Do not let them assume.  It is not enough to say you are familiar with something, knowledge of it or have managed it.  You are assuming that they know that means you are good at this thing.  Telling the reader that you have managed a large group of people or locations does not mean you are good at it.  It means that was what your job was, not your value.

What was the value of you managing these people or locations?  How did you do it?  Who benefited and how – the individuals, teams, clients and company; was their improved performance, morale, communication, commitment, quality, service, revenues, opportunities – and what did that translate to?

Tell the reader not only what you do but why that is important.  You can manage a team but why is that important, what was the value?  Start with the meager ‘manage team of 50’ and integrate the value: aligned the company vision with short and long term goals engaging the team; reduced turnover, improved performance, realized year over year record setting profits, streamlined processes for reduced costs, increased efficiency and improved customer satisfaction.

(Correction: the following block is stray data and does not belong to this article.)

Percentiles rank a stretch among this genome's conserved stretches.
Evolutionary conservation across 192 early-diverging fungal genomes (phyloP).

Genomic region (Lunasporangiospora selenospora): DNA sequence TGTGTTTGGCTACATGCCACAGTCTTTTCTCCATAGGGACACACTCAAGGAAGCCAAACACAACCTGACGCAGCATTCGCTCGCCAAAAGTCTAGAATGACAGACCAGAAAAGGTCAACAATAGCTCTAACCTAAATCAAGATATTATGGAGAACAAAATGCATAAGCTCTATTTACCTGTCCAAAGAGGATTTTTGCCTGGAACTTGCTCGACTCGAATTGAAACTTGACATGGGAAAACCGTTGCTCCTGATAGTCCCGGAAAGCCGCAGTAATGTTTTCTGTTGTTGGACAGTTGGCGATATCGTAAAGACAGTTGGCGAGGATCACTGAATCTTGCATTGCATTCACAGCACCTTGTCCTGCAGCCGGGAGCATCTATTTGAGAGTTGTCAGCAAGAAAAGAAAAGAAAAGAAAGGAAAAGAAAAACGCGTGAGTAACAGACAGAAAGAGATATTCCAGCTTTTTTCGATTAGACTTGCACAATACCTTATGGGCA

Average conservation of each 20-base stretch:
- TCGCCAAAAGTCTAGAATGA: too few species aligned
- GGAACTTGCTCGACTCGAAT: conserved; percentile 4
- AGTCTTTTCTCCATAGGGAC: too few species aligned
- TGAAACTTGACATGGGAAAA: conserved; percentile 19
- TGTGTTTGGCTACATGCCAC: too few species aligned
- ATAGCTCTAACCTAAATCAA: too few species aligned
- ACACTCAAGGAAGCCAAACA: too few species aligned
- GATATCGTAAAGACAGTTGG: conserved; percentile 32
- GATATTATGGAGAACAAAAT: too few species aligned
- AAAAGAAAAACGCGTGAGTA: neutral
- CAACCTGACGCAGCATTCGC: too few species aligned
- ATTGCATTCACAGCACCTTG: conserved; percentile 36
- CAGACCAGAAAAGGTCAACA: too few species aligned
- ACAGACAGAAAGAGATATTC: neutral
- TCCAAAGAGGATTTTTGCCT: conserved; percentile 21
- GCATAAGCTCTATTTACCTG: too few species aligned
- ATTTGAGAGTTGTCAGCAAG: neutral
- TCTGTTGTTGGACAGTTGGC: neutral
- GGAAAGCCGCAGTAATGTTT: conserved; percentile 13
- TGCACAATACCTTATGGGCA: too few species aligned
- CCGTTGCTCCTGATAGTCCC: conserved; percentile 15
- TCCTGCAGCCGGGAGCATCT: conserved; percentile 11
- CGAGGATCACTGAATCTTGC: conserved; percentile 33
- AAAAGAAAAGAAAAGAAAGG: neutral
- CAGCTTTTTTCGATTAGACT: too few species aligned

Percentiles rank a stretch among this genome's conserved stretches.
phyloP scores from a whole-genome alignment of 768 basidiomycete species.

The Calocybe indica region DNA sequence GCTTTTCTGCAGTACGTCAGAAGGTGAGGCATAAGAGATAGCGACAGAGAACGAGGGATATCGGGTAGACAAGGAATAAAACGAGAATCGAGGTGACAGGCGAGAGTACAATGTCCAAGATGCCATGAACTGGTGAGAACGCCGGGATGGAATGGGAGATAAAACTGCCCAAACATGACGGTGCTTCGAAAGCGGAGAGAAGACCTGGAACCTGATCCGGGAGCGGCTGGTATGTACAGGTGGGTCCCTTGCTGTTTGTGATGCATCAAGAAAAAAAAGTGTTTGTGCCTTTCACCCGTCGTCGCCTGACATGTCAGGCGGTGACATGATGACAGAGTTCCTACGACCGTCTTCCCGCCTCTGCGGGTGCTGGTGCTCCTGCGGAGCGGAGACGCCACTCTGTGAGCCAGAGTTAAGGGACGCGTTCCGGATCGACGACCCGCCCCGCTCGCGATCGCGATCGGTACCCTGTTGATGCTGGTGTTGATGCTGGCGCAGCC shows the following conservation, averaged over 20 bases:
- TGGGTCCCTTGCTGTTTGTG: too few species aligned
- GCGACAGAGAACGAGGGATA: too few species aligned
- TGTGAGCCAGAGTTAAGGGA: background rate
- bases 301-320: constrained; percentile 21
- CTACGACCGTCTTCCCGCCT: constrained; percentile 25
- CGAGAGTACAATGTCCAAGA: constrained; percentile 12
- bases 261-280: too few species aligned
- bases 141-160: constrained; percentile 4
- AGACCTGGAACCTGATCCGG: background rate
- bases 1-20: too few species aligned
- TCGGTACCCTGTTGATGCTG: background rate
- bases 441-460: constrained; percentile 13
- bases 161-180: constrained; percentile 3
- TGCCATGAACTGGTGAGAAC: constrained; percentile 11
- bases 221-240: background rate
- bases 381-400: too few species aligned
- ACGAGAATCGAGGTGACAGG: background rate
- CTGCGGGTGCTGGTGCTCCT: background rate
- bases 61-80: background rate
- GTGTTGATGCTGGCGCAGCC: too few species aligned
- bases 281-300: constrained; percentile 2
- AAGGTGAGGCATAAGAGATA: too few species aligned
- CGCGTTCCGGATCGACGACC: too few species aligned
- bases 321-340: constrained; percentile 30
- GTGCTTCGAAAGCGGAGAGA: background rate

Do not hold back here, you are selling yourself so go for it.  If you have that very common and huge stumbling block of that little voice in your head saying you are bragging, put the proof in the pudding.  Instead of saying “I’m great at this” and leaving it at that – which is a bragging type perspective; tell them what you do, how you do it and the value received.

When you simply describe what and how you do with the benefit included you are no longer bragging, you are explaining.  This is also demonstrating.  Therefore it sounds confident, not cocky, and you can relax because you are simply telling the story of what you do and how.  It helps shut that little voice in your head up. You are describing and demonstrating not bragging and stating.